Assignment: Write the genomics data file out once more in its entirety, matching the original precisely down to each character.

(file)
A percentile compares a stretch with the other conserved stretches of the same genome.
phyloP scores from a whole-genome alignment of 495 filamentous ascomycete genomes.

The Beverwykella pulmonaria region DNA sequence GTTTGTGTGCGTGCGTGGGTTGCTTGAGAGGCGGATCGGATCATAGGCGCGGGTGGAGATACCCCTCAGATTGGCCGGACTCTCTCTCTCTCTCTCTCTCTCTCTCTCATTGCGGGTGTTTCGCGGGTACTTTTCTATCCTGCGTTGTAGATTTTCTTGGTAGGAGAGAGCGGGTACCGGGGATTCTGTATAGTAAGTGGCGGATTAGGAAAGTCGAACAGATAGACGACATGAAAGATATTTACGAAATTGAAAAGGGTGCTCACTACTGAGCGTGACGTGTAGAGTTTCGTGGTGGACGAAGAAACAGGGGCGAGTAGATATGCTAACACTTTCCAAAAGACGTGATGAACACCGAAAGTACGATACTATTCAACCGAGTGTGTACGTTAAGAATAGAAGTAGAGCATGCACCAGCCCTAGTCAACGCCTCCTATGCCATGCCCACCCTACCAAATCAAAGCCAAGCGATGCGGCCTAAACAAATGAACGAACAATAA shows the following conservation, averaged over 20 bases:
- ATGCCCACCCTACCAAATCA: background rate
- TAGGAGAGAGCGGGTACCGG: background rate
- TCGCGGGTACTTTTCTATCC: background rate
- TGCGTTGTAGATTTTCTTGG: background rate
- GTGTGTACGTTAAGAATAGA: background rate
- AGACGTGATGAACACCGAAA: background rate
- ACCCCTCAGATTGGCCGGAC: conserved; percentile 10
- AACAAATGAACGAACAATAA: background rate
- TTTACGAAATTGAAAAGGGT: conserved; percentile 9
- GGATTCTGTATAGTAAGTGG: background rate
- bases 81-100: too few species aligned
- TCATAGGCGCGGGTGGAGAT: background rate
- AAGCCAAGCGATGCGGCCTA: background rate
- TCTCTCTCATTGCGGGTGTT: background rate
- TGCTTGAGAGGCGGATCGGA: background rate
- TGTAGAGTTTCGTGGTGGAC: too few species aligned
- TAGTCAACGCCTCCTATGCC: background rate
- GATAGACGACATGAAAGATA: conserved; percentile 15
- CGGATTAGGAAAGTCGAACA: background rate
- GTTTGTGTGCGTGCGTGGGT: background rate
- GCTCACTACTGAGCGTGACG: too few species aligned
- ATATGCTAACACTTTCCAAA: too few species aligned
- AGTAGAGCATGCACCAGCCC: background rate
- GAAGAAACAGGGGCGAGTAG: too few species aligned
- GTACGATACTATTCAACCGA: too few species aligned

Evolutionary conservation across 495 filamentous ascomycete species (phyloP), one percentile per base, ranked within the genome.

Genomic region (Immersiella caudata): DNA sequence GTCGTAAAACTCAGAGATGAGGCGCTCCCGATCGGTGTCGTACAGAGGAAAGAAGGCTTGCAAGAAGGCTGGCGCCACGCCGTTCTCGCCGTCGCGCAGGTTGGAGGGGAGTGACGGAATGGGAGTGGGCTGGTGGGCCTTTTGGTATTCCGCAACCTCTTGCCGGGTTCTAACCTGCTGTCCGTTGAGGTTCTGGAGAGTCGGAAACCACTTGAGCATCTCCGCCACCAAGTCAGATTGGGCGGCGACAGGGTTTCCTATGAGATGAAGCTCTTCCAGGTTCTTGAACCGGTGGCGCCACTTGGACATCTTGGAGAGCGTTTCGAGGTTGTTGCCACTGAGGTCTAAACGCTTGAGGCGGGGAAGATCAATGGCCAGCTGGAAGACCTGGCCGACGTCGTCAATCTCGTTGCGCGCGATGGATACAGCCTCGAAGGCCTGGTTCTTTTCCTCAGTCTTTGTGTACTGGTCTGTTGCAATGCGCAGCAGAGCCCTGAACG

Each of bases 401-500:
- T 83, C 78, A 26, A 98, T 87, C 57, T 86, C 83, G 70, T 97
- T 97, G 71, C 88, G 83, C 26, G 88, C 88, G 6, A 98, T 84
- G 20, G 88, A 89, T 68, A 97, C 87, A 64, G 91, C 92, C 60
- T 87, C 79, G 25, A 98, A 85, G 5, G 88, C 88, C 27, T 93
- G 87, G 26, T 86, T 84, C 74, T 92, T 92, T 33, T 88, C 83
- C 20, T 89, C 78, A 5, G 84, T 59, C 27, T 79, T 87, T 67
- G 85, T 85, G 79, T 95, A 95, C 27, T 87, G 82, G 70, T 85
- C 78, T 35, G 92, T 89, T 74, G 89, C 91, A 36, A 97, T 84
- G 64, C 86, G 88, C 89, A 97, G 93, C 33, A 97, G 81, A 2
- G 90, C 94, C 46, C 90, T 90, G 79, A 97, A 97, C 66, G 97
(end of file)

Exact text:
A percentile compares a stretch with the other conserved stretches of the same genome.
phyloP scores from a whole-genome alignment of 495 filamentous ascomycete genomes.

The Beverwykella pulmonaria region DNA sequence GTTTGTGTGCGTGCGTGGGTTGCTTGAGAGGCGGATCGGATCATAGGCGCGGGTGGAGATACCCCTCAGATTGGCCGGACTCTCTCTCTCTCTCTCTCTCTCTCTCTCATTGCGGGTGTTTCGCGGGTACTTTTCTATCCTGCGTTGTAGATTTTCTTGGTAGGAGAGAGCGGGTACCGGGGATTCTGTATAGTAAGTGGCGGATTAGGAAAGTCGAACAGATAGACGACATGAAAGATATTTACGAAATTGAAAAGGGTGCTCACTACTGAGCGTGACGTGTAGAGTTTCGTGGTGGACGAAGAAACAGGGGCGAGTAGATATGCTAACACTTTCCAAAAGACGTGATGAACACCGAAAGTACGATACTATTCAACCGAGTGTGTACGTTAAGAATAGAAGTAGAGCATGCACCAGCCCTAGTCAACGCCTCCTATGCCATGCCCACCCTACCAAATCAAAGCCAAGCGATGCGGCCTAAACAAATGAACGAACAATAA shows the following conservation, averaged over 20 bases:
- ATGCCCACCCTACCAAATCA: background rate
- TAGGAGAGAGCGGGTACCGG: background rate
- TCGCGGGTACTTTTCTATCC: background rate
- TGCGTTGTAGATTTTCTTGG: background rate
- GTGTGTACGTTAAGAATAGA: background rate
- AGACGTGATGAACACCGAAA: background rate
- ACCCCTCAGATTGGCCGGAC: conserved; percentile 10
- AACAAATGAACGAACAATAA: background rate
- TTTACGAAATTGAAAAGGGT: conserved; percentile 9
- GGATTCTGTATAGTAAGTGG: background rate
- bases 81-100: too few species aligned
- TCATAGGCGCGGGTGGAGAT: background rate
- AAGCCAAGCGATGCGGCCTA: background rate
- TCTCTCTCATTGCGGGTGTT: background rate
- TGCTTGAGAGGCGGATCGGA: background rate
- TGTAGAGTTTCGTGGTGGAC: too few species aligned
- TAGTCAACGCCTCCTATGCC: background rate
- GATAGACGACATGAAAGATA: conserved; percentile 15
- CGGATTAGGAAAGTCGAACA: background rate
- GTTTGTGTGCGTGCGTGGGT: background rate
- GCTCACTACTGAGCGTGACG: too few species aligned
- ATATGCTAACACTTTCCAAA: too few species aligned
- AGTAGAGCATGCACCAGCCC: background rate
- GAAGAAACAGGGGCGAGTAG: too few species aligned
- GTACGATACTATTCAACCGA: too few species aligned

Evolutionary conservation across 495 filamentous ascomycete species (phyloP), one percentile per base, ranked within the genome.

Genomic region (Immersiella caudata): DNA sequence GTCGTAAAACTCAGAGATGAGGCGCTCCCGATCGGTGTCGTACAGAGGAAAGAAGGCTTGCAAGAAGGCTGGCGCCACGCCGTTCTCGCCGTCGCGCAGGTTGGAGGGGAGTGACGGAATGGGAGTGGGCTGGTGGGCCTTTTGGTATTCCGCAACCTCTTGCCGGGTTCTAACCTGCTGTCCGTTGAGGTTCTGGAGAGTCGGAAACCACTTGAGCATCTCCGCCACCAAGTCAGATTGGGCGGCGACAGGGTTTCCTATGAGATGAAGCTCTTCCAGGTTCTTGAACCGGTGGCGCCACTTGGACATCTTGGAGAGCGTTTCGAGGTTGTTGCCACTGAGGTCTAAACGCTTGAGGCGGGGAAGATCAATGGCCAGCTGGAAGACCTGGCCGACGTCGTCAATCTCGTTGCGCGCGATGGATACAGCCTCGAAGGCCTGGTTCTTTTCCTCAGTCTTTGTGTACTGGTCTGTTGCAATGCGCAGCAGAGCCCTGAACG

Each of bases 401-500:
- T 83, C 78, A 26, A 98, T 87, C 57, T 86, C 83, G 70, T 97
- T 97, G 71, C 88, G 83, C 26, G 88, C 88, G 6, A 98, T 84
- G 20, G 88, A 89, T 68, A 97, C 87, A 64, G 91, C 92, C 60
- T 87, C 79, G 25, A 98, A 85, G 5, G 88, C 88, C 27, T 93
- G 87, G 26, T 86, T 84, C 74, T 92, T 92, T 33, T 88, C 83
- C 20, T 89, C 78, A 5, G 84, T 59, C 27, T 79, T 87, T 67
- G 85, T 85, G 79, T 95, A 95, C 27, T 87, G 82, G 70, T 85
- C 78, T 35, G 92, T 89, T 74, G 89, C 91, A 36, A 97, T 84
- G 64, C 86, G 88, C 89, A 97, G 93, C 33, A 97, G 81, A 2
- G 90, C 94, C 46, C 90, T 90, G 79, A 97, A 97, C 66, G 97